First, I have to say that I bought this story based on Lisa Kleypas' past work, and while it was short, it did not disappoint. I wish it had been a little fuller-bodied, but it is what it is, and I enjoyed it. That being said, the description of this story is NOT AT ALL (or hardly) what this book is about. First of all, the main character's name is not Zachary Nolan, it's Mark Nolan. He's not a widower, and his "daughter" is not named Hallie, but Holly. Also, the "Dear Santa" letter is never read on the radio. As a matter of fact, I don't recall the radio ever even being mentioned in the story. As far as the listener knows, only Holly & her uncles Mark and Sam even know about the letter that she wrote as a school assignment.
Here is the Publisher's Weekly review of the hardcover - a much more accurate synopsis:
"Kleypas (Love in the Afternoon) finds a little romantic magic in this spritely charmer. Mark Nolan's happy-go-lucky bachelorhood is interrupted by the death of his sister and his subsequent guardianship of her six-year-old daughter, Holly, who is traumatized into muteness and desperately seeking a maternal figure. Enter Maggie Collins, a toy shop owner who lost her own husband to cancer. As the holiday season draws closer, Maggie, Mark, and Holly begin to spend more time together, and Maggie and Mark's attraction becomes too powerful to ignore. Kleypas's holiday offering is sweet, romantic, and genuine, and avoids, thankfully, all the cheesy holiday miracle clichés. A solid romance with strong leads, this is a refreshing holiday treat."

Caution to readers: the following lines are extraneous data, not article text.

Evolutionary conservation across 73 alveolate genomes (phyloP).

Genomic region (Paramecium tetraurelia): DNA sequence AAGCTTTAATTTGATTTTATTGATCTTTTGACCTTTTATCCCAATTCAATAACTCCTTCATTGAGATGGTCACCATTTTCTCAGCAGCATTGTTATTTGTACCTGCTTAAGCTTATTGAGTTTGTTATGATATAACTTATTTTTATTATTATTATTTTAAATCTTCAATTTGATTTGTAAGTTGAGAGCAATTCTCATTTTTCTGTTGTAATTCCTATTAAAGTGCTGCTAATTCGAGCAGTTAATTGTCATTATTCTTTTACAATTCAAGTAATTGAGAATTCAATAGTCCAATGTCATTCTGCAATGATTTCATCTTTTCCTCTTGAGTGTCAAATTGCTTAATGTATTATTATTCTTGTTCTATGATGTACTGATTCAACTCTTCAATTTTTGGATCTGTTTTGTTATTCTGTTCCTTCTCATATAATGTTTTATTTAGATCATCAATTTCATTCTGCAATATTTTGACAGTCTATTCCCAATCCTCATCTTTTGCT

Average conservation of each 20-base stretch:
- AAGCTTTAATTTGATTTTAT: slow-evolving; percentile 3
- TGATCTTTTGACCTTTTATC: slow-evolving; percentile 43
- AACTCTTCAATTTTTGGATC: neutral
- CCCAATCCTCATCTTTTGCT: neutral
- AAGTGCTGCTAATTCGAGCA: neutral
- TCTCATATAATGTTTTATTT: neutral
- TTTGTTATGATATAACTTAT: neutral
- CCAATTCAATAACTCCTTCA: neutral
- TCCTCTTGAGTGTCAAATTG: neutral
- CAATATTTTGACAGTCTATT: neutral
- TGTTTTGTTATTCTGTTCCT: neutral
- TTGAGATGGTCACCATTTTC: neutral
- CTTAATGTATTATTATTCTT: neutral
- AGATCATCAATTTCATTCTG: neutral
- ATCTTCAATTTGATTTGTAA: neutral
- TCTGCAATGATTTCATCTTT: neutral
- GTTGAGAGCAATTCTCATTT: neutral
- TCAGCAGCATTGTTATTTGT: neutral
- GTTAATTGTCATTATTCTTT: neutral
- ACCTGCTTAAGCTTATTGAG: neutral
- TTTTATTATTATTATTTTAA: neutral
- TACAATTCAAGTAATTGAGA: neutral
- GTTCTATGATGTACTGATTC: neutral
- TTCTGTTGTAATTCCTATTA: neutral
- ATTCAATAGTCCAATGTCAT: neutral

I think book would have been well served by having had a different narrator. I'm about an hour into the book, and even though I've read this story before (and enjoyed it), I'm having a hard time with the audio version. The narrator seems to have a very small range of character voices at her disposal, and that makes it hard to tell who is who. On top of that, there is very little inflection in the voices, so it's hard to tell if the character is feeling remorse, excitement, concern, interest, etc.
Sure - I read a lot of Nora Roberts books. I'd give another one a chance.
Better narration, primarily. I don't think this narrator was "bad", just not suited for this story. I had a hard time telling her characters apart, and was especially bothered that the main character and her aunt sounded to be almost the same age.
I'm only about an hour into it, and I'm very turned off by the overt racism. As other reviews have stated - this book was written and seems to be set in the 90's, not in the 50's. Granted, the main character expresses her dismay at her relative's comments, but that doesn't excuse the fact that they are there to begin with.
Perhaps, depending on the story.
So far, not so much. If I ever listen to the rest of it and change my mind, I will come back and edit my review.
I bought the audiobook before I read the actual written book. After many tries to get into the story via audio, I finally gave up and bought the book and read it myself. I just couldn't tolerate the narrator. His voice was monotone to me, and he made the story very boring, even though it actually is very good.
Report Inappropriate Content
If you find this review inappropriate and think it should be removed from our site, let us know. This report will be reviewed by Audible and we will take appropriate action.